Recovering from a serious injury is perhaps one of the hardest aspects of being a racing driver. Their modus operandi, their passion and their everyday life centres around being in a car. Take that away and it can be a lonely existence until you’re finally back at the wheel.
Sheena Monk knows this all too well. The Pennsylvania native plies her trade in the Amateur class of the Lamborghini Super Trofeo North America championship and recently competed at the season-closing World Finals at Jerez de la Frontera in Spain.
Monk made her racing debut at the World Finals two years ago, at Imola, after fast-tracking herself through Lamborghini’s Corso Pilota driver programme, which began with a simple enquiry at the Pebble Beach Concours that year. Can I become a racing driver? Why not?
But 12 months ago, she faced an altogether different situation. Monk was in a hospital bed, immobilised with multiple fractures following an horrific accident at the penultimate round of the season at Laguna Seca, California. A brake failure in top gear on the approach to the famous Corkscrew corner left the 30-year-old powerless to prevent a head-on impact with the tyre barriers and concrete wall.
“I had nine fractures and a couple of other issues,” Monk recalls.. “It can happen to anyone at any time, but for me it’s silly to let your life be defined by a couple of seconds of problems.”
She adds: “It was an emotional journey, but I think for me it was a life choice. I asked myself: ‘do you want to sit at home and watch other people doing what you enjoy or do you want to get back out there and face your fears?’ So, I chose the latter and my first race back at Barber Motorsports Park in April was very emotional. I was still in a lot of pain at that point in time. My parents came and it was hard for me to face the car again I guess, face wheel-to-wheel action.”
Monk underwent an intensive off-season training regime in an effort to retrain her muscles and prepare herself for the demands of the Super Trofeo machine once more. It’s been a long season, but the difference between the first race of the year and her breakthrough double podium finish at Virginia International Raceway Monk says, has been “noticeable”.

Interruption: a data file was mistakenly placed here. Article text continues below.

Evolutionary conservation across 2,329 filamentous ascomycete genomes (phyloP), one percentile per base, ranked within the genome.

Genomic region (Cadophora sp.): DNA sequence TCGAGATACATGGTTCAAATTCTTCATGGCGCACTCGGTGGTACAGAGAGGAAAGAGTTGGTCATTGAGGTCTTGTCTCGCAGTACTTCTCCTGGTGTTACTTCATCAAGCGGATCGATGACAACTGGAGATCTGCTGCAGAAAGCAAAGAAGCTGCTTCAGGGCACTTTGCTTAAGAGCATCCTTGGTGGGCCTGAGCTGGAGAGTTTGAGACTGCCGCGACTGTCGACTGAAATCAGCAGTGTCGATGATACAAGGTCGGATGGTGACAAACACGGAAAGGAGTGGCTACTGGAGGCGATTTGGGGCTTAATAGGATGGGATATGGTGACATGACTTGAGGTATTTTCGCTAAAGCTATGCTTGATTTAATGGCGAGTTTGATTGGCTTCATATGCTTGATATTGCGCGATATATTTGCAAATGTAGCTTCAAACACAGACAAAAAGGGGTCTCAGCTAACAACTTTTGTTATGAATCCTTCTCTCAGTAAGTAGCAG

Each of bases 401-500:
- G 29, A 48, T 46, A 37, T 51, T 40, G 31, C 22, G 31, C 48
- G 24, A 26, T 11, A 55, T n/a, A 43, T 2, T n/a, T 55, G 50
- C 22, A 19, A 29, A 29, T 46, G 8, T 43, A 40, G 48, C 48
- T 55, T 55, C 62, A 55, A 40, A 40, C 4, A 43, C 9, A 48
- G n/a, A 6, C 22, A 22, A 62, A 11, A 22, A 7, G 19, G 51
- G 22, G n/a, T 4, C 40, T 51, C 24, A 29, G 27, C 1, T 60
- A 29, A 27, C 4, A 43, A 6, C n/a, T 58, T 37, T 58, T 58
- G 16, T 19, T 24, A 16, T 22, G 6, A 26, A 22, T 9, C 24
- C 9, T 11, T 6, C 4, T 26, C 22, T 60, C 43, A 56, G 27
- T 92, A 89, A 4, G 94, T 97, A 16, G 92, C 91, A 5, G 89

“We did a manufacturer test day at Barber Motorsports Park before the season started and from a physical stand-point I think it’s important for people to realise where I was at the start of the year,” she said.
“I was able to complete three laps before I was physically too tired and I had to get out of the car. Three laps! We went from three laps to now 30 laps, pushing hard in the World Finals and you know, I was right there with the leaders.”
Piloting the #7 Dream Racing Lamborghini Huracán ST Evo car in the North American championship this year, Monk raced on some of the most iconic American circuits such as Road America, Watkins Glen and of course, the scene of her accident, Laguna Seca.
“So, once I got over that, the fear calmed down a little bit, but then about a month ago going back to Laguna Seca again was really an emotional rollercoaster for me,” she said.
That rollercoaster reached its conclusion in the south of Spain last month, with Monk claiming an impressive fifth place overall in the combined Am/Lamborghini Cup class race. Her aim of progressing up the ladder to eventually break into top line GT3 racing has been given a boost following the most challenging year of her life so far. And her story underlines the obvious point that bravery on the race track isn’t just the preserve of men.
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